Threats to Drinking Water Examined at NEMWI Briefing

  • Congressman Dan Kildee (MI-05)

The Northeast-Midwest Institute explored lead, PFCs, and other threats to safe drinking water in a Capitol Hill briefing to Congressional staffers and regional stakeholders on December 5, 2017. Hosted in collaboration with Congressman Paul Tonko (NY-20), the briefing featured remarks from Congressmen Brian Fitzpatrick (PA-08) and Dan Kildee (MI-05). The briefing’s panel was composed of three experts on various aspects of the topic. With two-thirds of lead service lines being in the Northeast and Midwest, each panelist stressed the importance of taking action to keep drinking water safe and drinking water infrastructure well-maintained and lead-free.

In his remarks, Congressman Dan Kildee of Flint, MI highlighted how common and dangerous aging water infrastructure across the country is, stating: “The issues in Flint are…not some sort of extreme exception, not some sort of an anomaly. It’s basically a warning that if we don’t get this right—if we don’t figure out a way to reprioritize reinvestment in these essential systems—what happened in my community will happen all over the country.”

Congressman Brian Fitzpatrick (PA-08) emphasized the impact of perfluorinated chemicals (PFCs) in ground water in his district and in other communities with military installations, highlighting two recent amendments passed in the National Defense Authorization Act of 2018 that would fund a 5-year study on the health impacts of PFCs and direct the Department of Defense to find PFC-free foams to use.

A full, time-stamped audio recording of the briefing can be found here.

The slides used during the briefing can be found here.

More information about the panelists can be found here.

Tom Neltner, Chemicals Policy Director at the Environmental Defense Fund, reviewed the danger posed by lead to infants and toddlers, as well as the continued pervasiveness of lead service lines—one-half of which are located in just twelve Northeast-Midwest states. He also reviewed the highly varied approaches state and local governments have taken to assessing the inventory of lead service lines and adopting measures and goals aimed at replacing them entirely.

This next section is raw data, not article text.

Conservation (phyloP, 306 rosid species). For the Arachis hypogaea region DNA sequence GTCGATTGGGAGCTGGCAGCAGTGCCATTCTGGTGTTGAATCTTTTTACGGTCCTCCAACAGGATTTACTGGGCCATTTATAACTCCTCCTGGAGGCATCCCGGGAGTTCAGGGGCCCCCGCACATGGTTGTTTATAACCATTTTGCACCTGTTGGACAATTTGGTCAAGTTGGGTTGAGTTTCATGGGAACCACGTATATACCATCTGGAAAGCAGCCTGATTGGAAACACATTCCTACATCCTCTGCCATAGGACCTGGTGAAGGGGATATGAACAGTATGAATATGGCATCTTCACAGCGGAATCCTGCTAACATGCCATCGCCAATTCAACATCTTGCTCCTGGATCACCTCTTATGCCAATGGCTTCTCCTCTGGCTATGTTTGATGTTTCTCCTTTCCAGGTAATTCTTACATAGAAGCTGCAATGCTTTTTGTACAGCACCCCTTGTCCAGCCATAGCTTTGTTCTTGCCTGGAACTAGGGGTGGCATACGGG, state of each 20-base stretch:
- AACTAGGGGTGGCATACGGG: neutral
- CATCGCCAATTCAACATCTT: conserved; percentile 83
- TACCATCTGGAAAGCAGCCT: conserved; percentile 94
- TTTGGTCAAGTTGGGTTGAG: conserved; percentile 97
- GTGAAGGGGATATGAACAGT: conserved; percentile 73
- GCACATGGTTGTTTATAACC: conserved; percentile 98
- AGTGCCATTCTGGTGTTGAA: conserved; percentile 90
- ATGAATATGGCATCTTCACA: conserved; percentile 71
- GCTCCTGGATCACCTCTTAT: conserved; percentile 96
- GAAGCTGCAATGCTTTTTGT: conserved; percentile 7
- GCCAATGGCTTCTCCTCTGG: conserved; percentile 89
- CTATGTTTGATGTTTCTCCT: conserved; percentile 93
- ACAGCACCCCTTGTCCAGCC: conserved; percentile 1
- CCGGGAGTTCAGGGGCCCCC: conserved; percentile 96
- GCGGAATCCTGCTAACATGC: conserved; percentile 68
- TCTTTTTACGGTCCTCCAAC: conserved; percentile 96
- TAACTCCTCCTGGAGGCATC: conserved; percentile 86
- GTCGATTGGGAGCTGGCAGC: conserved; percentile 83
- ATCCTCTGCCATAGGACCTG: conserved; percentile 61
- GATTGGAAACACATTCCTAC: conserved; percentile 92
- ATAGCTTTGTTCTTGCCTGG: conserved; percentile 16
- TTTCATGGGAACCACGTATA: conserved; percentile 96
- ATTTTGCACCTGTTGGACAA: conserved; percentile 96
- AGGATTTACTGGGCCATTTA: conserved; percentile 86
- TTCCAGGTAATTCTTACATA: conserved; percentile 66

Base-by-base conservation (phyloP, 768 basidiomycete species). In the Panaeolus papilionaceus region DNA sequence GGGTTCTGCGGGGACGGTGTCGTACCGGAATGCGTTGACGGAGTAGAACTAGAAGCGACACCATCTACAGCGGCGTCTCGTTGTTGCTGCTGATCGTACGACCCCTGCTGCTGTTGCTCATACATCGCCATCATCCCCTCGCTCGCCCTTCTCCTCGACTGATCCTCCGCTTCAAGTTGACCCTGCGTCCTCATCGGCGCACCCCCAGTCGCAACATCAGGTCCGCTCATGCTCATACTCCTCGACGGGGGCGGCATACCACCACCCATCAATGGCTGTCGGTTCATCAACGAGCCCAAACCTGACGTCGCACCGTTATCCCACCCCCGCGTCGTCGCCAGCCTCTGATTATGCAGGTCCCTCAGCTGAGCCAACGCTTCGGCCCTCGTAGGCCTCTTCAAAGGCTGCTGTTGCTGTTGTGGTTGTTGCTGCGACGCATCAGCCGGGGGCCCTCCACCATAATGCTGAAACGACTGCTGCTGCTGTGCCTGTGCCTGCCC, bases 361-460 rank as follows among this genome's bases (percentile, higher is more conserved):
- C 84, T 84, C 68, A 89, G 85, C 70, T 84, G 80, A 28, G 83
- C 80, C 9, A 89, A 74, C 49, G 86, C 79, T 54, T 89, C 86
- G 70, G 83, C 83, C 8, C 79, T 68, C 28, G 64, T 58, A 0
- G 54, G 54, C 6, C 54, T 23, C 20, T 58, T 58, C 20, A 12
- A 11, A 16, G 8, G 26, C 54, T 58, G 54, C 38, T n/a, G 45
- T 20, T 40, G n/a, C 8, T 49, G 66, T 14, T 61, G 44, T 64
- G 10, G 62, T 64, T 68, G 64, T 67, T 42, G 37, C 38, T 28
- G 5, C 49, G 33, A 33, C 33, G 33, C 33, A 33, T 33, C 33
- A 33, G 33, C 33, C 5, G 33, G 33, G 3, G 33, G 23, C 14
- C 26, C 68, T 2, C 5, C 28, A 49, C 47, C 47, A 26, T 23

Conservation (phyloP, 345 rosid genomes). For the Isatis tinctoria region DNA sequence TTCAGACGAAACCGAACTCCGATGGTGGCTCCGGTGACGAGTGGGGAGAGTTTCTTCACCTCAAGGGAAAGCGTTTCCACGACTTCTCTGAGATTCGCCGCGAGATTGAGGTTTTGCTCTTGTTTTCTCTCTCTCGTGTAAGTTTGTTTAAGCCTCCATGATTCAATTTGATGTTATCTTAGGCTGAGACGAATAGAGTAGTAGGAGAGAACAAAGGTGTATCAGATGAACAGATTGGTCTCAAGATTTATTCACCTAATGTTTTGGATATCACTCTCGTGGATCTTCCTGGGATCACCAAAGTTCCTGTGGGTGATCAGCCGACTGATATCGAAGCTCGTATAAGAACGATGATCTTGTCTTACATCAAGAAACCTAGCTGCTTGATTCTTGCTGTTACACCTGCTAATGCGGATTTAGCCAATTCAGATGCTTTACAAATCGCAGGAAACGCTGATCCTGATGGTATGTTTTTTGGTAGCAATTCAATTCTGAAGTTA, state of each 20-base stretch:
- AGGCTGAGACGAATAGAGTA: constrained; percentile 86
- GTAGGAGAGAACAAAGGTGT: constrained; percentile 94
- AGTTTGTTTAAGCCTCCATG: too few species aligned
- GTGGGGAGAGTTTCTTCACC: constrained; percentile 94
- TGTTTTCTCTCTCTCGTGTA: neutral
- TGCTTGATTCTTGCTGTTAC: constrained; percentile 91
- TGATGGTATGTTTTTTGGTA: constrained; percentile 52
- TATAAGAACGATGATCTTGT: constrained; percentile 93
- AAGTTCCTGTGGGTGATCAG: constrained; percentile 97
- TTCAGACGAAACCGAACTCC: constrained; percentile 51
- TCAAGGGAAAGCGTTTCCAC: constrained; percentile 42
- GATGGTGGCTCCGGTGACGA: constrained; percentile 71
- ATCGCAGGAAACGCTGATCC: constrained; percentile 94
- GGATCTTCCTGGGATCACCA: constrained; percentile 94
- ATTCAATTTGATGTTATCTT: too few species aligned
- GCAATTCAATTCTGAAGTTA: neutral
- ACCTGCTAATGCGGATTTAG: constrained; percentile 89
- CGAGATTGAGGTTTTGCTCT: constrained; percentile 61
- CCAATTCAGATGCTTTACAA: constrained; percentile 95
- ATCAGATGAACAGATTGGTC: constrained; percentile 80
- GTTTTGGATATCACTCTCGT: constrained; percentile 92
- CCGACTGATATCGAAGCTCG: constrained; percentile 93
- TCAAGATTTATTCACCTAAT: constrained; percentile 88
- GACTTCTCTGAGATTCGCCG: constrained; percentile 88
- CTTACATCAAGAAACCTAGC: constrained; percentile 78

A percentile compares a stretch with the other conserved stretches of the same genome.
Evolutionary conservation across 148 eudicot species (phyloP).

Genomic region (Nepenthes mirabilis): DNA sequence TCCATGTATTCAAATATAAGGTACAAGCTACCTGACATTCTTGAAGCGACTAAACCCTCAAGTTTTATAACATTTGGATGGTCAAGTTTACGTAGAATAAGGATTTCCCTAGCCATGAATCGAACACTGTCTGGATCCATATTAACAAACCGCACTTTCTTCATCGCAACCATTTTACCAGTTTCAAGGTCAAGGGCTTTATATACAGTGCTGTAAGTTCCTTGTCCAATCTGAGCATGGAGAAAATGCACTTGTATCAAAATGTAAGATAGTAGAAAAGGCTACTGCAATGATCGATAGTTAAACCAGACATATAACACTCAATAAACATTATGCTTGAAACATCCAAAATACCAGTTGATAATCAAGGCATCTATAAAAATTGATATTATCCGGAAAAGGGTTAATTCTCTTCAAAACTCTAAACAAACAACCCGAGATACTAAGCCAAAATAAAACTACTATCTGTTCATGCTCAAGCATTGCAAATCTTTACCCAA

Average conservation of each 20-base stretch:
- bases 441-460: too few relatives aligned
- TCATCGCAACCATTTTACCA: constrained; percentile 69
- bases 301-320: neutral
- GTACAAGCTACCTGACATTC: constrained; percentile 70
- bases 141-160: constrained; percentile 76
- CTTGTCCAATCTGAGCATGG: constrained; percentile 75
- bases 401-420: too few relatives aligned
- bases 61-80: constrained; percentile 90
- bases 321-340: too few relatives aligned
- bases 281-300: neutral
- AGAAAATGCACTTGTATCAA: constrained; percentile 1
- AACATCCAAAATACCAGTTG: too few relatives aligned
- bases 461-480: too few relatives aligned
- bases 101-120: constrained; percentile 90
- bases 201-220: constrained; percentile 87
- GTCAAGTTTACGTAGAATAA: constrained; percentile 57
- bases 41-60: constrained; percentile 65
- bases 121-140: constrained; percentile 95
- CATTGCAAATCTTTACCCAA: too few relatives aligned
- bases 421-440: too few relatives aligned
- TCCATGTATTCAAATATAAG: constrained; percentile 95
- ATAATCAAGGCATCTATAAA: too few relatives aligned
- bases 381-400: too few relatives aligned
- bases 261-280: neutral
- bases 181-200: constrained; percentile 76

Claire L. Barnett, Executive Director of the Healthy Schools Network, discussed the dangers of aging PK-12 schools, which expose children and teenagers to toxins through both air and water. Ms. Barnett examined how decades of deferred maintenance of schools is compounded by gaps in federal regulation of municipal water systems in schools. She also noted that some states are becoming more proactive in testing for and combatting toxins in schools.

J. Alan Roberson, Executive Director of the Association of Drinking Water Administrators (ASDWA), explored the uncertain near-future for federal funding and regulation of drinking water, pointing to the uncertainty surrounding President Trump’s deregulatory agenda, funding of regulatory agencies such as the EPA, and the Congressional agenda. He also examined how currently unregulated algal toxins and perfluorinated chemicals are becoming increasingly pervasive, even as the science on the acceptable levels of these contaminants is still evolving.

Dr. Sri Vedachalam, Director of the Northeast-Midwest Institute’s Safe Drinking Water Research and Policy Program, moderated the briefing.

This briefing was hosted by the Safe Drinking Water Research and Policy Program (SDWRPP), which works toward solving imminent, critical drinking water issues, while also building regional and national awareness of the need for solving complex water issues. Through the development of scientific, non-partisan, and independent research and policy analysis, the program seeks to use objective data findings to inform and provide technical assistance and education to support local and regional drinking water policy improvements.

The Northeast-Midwest Institute is a Washington, D.C.-based, nonprofit, nonpartisan public policy organization committed to economic vitality, environmental quality, and regional equity for the 18 states of the Northeast and Midwest.